The use of herbal remedies, nutraceuticals, predates modern pharmacology. According to Winslow and Kroll (1998) consumers use nutraceutical because of cultural reasons, religious reasons, and belief that they are healthier than pharmacological interventions. There are fewer reports of negative effects with neutraceuticals. It is therefore not surprising that migraine sufferers turn to neutraceuticals as a popular CAM intervention. Nutraceuticals, considered a food supplement by the Food and Drug Administration are readily available in health food stores, pharmacies, and supermarkets. They are inexpensive and do not require a referral from the specialist or general medical provider. Taylor (2009) conducted a systematic review of neutraceuticals that included Petadolex, magnesium, feverfew and riboflavin. This study is important because it compares the effectiveness of various nutraceuticals. Petadolex, also known as P. hybridus or the butterbur root extract, has been used for migraine relief because of its combined anti-spasmodic, anti-inflammatory and calcium channel blocking effects. Some pharmaceuticals prescribed by medical providers also have these properties. Taylor reviewed the efficacy of magnesium. In a clinical report (as cited by Teitelbaum, 2007) there is circumstantial evidence that some the migraine sufferers have low levels of magnesium. Another nutraceutical that is popular for migraine relief is Feverfew, also called bachelor's button. Feverfew is an anti-inflammatory, which may inhibit chemicals that cause the blood vessels in the brain to spasm (Agosti, Duke, J.E Chrubasik, & S. Chrubasik, 2006). Riboflavin (Vitamin B2) has also been evaluated for its efficacy in migraine relief. The theoretical basis for using riboflavin is its ameliorating effect on the mitochondrial dysfunction that might be involved in the pathophysiology of migraines.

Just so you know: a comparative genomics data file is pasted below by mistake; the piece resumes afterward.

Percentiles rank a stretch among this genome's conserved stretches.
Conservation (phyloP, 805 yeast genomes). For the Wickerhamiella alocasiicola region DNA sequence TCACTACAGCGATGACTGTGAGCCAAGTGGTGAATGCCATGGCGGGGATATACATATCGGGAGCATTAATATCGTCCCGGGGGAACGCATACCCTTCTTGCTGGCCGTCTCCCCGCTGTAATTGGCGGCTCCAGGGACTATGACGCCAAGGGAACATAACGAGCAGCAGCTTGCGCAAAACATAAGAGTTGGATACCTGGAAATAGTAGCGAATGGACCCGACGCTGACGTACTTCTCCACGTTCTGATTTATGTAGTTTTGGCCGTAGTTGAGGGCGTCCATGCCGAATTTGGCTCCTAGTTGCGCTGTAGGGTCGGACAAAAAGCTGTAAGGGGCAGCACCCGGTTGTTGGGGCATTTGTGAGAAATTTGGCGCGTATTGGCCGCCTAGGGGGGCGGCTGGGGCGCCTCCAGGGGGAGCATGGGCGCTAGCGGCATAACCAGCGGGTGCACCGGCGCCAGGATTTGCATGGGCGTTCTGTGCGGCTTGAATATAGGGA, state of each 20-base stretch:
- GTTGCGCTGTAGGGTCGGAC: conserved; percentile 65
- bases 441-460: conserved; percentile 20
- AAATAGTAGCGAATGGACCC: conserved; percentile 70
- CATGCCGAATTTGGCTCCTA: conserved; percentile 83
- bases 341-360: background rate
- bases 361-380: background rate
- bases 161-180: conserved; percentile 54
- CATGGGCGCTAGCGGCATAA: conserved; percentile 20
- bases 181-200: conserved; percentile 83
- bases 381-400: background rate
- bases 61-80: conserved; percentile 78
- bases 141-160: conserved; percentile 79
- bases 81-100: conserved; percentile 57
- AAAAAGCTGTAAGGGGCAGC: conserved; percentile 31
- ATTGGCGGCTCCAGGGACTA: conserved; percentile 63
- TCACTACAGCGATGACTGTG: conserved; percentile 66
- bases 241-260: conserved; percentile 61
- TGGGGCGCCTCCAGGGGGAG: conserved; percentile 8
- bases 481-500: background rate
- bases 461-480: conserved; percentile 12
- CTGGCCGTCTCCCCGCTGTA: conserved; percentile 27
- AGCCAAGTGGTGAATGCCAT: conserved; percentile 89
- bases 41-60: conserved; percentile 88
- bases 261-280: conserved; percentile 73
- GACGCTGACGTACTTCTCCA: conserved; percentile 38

Despite the evidence, the use of nutraceuticals is largely trial and error. Consumers need to be aware of the potential hazards that neutraceutical pose, given the lack of quality control, information and research trials (Winslow & Kroll). The dangers of nutraceutical increase when they are used in conjunction with other prescription and non-prescription medications. In addition to nutraceuticals, consumers also turn to other CAM interventions in order to seek relief.
Agosti, R., Duke, R.K. Chrubasik, J.E. & Chrubasik, S. (2006). Effectiveness of Petasites hybridus preparations in the prophylaxis of migraine: A systematic review. Phytomedicine, 13(9-10), 743-746.
Taylor, F.R. (2009). Lifestyle changes, dietary restrictions, and neutraceuticals in migraine prevention. Techniques in Regional Anesthesia and Pain Management, 13, 28-37. doi:10.1053/j.trap.2009.03.008
Teitelbaum, J. (2007). Natural Rx for migraines. Townsend Letter: The Examiner of Alternative Medicine, 292(4), 121.
Winslow, L. C., & Kroll, D.J. (1998). Herbs as medicine. Archives of Internal Medicine, 158, 2192-2199.